Model for NRS function. A) The NRS. SR proteins bind to the purine-rich region and facilitate binding of U1 snRNP to the 3' end of the NRS. U11 binding does not require the high-affinity SR sites; hnRNP H promotes binding of U11. A similar mechanism promotes splicing of some cellular minor-class introns. B) U1 snRNP bound to the NRS, which is in a proximal position relative to the authentic 5'ss, interacts with factors associated with the 3' ss, similarly to the way normal intron bridging interactions occur. U1 is thought to be replaced by U6 snRNP and a spliceosomal complex is formed (U4 and U5 omitted for clarity), but splicing does not occur from the NRS (red X); the nonproductive splicing complex sequesters the 3' ss and prevents its pairing with the authentic 5'ss, resulting in splicing inhibition. U11 binding would prevent U1 binding and assembly of the NRS complex, and allow the potential for viral RNA splicing. The NRS complex also promotes polyadenylation of unspliced viral RNAs. Within the NRS complex, SR proteins simulate polyadenylation; the mechanism that is under investigation.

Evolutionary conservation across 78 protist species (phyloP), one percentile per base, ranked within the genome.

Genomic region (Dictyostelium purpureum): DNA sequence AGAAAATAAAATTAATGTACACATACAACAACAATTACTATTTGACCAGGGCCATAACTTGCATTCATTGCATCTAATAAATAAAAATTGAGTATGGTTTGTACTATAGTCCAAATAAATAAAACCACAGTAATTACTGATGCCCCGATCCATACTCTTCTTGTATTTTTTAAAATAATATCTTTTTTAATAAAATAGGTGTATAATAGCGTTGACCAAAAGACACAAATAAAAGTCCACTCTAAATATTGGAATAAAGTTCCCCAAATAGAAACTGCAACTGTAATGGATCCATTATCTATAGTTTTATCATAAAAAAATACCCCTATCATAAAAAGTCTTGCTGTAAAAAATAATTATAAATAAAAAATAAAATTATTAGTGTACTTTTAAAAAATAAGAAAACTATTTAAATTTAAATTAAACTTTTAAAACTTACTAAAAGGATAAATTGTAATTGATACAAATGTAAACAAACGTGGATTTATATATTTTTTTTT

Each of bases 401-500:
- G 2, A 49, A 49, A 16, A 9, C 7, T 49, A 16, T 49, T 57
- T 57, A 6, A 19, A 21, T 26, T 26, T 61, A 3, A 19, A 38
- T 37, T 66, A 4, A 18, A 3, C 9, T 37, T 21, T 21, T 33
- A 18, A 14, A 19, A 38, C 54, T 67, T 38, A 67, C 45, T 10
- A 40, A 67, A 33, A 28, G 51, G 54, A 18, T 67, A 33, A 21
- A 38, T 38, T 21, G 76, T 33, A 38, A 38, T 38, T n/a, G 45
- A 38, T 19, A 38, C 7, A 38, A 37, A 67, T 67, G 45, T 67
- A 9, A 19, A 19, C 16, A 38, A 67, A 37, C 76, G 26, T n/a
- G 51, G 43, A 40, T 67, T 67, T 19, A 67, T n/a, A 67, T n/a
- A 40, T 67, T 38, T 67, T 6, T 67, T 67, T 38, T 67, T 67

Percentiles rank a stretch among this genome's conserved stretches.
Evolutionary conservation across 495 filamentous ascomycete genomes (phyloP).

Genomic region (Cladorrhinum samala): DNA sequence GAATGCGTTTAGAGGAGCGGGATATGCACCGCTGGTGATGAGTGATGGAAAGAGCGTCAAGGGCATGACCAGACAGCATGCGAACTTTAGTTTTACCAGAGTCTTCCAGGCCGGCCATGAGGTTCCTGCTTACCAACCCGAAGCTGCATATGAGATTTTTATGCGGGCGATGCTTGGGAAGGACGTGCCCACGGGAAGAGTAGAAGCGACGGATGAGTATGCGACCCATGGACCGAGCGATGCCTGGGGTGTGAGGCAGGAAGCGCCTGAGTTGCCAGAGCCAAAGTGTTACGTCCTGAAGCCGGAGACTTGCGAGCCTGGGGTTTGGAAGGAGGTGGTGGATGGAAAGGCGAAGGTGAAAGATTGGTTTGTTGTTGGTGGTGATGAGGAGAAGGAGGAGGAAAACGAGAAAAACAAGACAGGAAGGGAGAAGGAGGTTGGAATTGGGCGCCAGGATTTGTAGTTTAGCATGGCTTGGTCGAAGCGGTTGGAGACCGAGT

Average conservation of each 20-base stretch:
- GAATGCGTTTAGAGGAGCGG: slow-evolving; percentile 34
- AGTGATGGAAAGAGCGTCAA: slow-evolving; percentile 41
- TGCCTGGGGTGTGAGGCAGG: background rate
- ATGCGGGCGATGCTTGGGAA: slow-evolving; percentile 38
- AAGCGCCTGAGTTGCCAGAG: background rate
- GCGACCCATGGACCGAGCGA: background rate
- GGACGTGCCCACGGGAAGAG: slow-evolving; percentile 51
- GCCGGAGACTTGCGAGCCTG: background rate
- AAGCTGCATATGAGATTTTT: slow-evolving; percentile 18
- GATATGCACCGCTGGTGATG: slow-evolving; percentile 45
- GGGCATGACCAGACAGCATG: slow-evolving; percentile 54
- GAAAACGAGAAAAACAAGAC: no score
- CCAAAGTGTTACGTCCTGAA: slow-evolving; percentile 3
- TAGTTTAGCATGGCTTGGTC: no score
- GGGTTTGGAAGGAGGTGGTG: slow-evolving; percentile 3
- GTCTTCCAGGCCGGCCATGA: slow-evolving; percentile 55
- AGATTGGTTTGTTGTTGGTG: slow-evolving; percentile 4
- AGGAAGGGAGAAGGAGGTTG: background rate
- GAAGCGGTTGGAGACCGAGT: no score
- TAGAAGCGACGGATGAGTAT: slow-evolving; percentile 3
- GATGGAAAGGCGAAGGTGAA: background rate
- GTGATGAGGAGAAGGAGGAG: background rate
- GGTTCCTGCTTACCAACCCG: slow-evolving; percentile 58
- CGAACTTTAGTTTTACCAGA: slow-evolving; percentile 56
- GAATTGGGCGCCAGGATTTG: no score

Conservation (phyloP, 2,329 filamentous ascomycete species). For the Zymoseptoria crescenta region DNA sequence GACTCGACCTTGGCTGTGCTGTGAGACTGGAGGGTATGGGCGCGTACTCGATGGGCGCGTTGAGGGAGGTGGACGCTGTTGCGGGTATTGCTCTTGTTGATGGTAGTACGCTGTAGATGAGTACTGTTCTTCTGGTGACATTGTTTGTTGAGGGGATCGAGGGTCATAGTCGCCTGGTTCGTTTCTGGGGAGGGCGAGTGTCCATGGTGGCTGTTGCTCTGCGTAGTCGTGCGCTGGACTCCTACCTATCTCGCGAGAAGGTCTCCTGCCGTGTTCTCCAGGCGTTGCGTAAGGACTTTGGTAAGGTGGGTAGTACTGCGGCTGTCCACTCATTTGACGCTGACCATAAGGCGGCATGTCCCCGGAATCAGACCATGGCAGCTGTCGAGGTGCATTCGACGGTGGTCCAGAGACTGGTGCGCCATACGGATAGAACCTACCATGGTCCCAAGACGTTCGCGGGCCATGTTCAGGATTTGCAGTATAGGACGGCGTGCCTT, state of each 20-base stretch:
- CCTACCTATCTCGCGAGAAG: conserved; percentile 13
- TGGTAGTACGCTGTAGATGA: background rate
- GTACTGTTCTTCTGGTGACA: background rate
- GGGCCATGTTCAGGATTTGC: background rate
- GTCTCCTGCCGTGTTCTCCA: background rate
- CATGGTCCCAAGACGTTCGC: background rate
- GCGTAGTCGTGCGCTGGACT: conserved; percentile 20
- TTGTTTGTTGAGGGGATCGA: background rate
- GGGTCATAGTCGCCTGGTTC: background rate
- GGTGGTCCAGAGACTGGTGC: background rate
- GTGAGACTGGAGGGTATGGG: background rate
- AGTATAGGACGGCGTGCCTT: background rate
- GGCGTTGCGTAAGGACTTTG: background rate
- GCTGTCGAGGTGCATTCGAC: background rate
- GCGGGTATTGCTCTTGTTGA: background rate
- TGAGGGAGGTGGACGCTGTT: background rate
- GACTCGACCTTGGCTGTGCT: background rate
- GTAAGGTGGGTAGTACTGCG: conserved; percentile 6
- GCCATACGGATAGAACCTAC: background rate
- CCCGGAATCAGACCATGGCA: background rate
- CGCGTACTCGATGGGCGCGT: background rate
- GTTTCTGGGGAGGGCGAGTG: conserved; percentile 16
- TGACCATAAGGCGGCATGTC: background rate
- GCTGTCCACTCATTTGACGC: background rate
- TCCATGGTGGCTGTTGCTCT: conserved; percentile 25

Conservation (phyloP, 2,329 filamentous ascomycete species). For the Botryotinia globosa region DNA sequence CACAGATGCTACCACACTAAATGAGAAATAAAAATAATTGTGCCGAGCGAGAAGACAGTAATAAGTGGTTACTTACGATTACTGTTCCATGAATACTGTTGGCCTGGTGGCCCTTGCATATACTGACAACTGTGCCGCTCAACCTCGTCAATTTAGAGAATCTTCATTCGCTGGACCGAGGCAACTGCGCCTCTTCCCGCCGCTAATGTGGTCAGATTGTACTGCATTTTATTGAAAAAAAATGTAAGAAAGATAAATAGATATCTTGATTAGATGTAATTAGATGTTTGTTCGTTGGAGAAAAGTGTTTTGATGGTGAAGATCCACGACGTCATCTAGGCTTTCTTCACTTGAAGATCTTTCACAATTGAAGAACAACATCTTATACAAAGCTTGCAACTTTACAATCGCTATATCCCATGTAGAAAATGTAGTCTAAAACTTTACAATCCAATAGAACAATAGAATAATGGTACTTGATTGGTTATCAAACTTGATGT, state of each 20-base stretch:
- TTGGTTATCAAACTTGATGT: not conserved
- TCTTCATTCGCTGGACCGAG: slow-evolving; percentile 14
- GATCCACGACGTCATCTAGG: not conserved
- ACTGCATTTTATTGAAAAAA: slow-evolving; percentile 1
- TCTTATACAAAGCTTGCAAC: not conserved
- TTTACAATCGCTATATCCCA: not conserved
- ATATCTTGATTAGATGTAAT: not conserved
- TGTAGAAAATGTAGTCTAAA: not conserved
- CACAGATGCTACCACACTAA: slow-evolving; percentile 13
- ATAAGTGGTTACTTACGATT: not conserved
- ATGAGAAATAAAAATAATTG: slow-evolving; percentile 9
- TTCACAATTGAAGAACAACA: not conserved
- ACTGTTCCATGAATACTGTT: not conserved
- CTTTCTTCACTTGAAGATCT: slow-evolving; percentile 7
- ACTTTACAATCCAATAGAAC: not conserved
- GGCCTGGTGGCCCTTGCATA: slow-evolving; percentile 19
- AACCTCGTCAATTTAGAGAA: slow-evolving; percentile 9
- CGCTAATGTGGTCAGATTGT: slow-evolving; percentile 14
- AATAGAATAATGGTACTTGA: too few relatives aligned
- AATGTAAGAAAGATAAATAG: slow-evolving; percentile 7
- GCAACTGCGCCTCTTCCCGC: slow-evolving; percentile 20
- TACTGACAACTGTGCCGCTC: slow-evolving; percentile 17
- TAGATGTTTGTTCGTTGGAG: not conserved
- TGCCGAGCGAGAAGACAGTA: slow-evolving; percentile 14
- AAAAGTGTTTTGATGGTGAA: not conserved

Mark T. McNally, Ph.D.
Department of Microbiology and Molecular Genetics
8701 Watertown Plank Road, Milwaukee, WI 53226